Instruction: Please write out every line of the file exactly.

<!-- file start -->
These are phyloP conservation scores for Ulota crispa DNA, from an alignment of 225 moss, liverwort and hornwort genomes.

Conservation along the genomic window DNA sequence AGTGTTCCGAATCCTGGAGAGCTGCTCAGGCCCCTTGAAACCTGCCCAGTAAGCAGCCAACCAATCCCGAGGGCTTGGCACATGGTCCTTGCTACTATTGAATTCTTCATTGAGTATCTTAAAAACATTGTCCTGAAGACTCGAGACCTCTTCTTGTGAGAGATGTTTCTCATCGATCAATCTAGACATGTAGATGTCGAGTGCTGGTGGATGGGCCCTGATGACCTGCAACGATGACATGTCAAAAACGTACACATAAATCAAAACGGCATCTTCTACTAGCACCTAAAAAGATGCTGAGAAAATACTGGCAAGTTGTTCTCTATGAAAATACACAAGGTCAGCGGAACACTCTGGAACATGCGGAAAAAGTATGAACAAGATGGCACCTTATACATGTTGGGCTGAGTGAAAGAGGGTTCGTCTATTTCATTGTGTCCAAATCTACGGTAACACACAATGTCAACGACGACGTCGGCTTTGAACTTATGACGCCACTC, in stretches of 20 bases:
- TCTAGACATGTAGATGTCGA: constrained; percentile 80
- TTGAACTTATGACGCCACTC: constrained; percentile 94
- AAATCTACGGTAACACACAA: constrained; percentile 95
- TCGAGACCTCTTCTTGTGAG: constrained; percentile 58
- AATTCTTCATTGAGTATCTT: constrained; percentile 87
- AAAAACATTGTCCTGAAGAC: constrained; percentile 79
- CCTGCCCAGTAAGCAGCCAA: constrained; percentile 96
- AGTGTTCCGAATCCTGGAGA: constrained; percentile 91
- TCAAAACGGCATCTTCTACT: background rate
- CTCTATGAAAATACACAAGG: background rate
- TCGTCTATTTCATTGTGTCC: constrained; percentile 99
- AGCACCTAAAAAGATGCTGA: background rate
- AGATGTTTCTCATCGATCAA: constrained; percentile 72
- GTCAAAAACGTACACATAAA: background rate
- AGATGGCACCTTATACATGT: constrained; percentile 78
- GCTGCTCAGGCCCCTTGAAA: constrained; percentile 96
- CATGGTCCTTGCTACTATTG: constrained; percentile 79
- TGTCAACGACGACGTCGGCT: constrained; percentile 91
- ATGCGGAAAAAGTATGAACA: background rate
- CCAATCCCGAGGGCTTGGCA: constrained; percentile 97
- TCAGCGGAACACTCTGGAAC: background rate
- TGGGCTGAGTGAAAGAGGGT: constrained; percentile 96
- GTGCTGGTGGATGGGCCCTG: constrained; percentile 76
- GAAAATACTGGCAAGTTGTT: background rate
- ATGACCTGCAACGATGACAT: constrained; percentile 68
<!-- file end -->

These are phyloP conservation scores for Ulota crispa DNA, from an alignment of 225 moss, liverwort and hornwort genomes.

Conservation along the genomic window DNA sequence AGTGTTCCGAATCCTGGAGAGCTGCTCAGGCCCCTTGAAACCTGCCCAGTAAGCAGCCAACCAATCCCGAGGGCTTGGCACATGGTCCTTGCTACTATTGAATTCTTCATTGAGTATCTTAAAAACATTGTCCTGAAGACTCGAGACCTCTTCTTGTGAGAGATGTTTCTCATCGATCAATCTAGACATGTAGATGTCGAGTGCTGGTGGATGGGCCCTGATGACCTGCAACGATGACATGTCAAAAACGTACACATAAATCAAAACGGCATCTTCTACTAGCACCTAAAAAGATGCTGAGAAAATACTGGCAAGTTGTTCTCTATGAAAATACACAAGGTCAGCGGAACACTCTGGAACATGCGGAAAAAGTATGAACAAGATGGCACCTTATACATGTTGGGCTGAGTGAAAGAGGGTTCGTCTATTTCATTGTGTCCAAATCTACGGTAACACACAATGTCAACGACGACGTCGGCTTTGAACTTATGACGCCACTC, in stretches of 20 bases:
- TCTAGACATGTAGATGTCGA: constrained; percentile 80
- TTGAACTTATGACGCCACTC: constrained; percentile 94
- AAATCTACGGTAACACACAA: constrained; percentile 95
- TCGAGACCTCTTCTTGTGAG: constrained; percentile 58
- AATTCTTCATTGAGTATCTT: constrained; percentile 87
- AAAAACATTGTCCTGAAGAC: constrained; percentile 79
- CCTGCCCAGTAAGCAGCCAA: constrained; percentile 96
- AGTGTTCCGAATCCTGGAGA: constrained; percentile 91
- TCAAAACGGCATCTTCTACT: background rate
- CTCTATGAAAATACACAAGG: background rate
- TCGTCTATTTCATTGTGTCC: constrained; percentile 99
- AGCACCTAAAAAGATGCTGA: background rate
- AGATGTTTCTCATCGATCAA: constrained; percentile 72
- GTCAAAAACGTACACATAAA: background rate
- AGATGGCACCTTATACATGT: constrained; percentile 78
- GCTGCTCAGGCCCCTTGAAA: constrained; percentile 96
- CATGGTCCTTGCTACTATTG: constrained; percentile 79
- TGTCAACGACGACGTCGGCT: constrained; percentile 91
- ATGCGGAAAAAGTATGAACA: background rate
- CCAATCCCGAGGGCTTGGCA: constrained; percentile 97
- TCAGCGGAACACTCTGGAAC: background rate
- TGGGCTGAGTGAAAGAGGGT: constrained; percentile 96
- GTGCTGGTGGATGGGCCCTG: constrained; percentile 76
- GAAAATACTGGCAAGTTGTT: background rate
- ATGACCTGCAACGATGACAT: constrained; percentile 68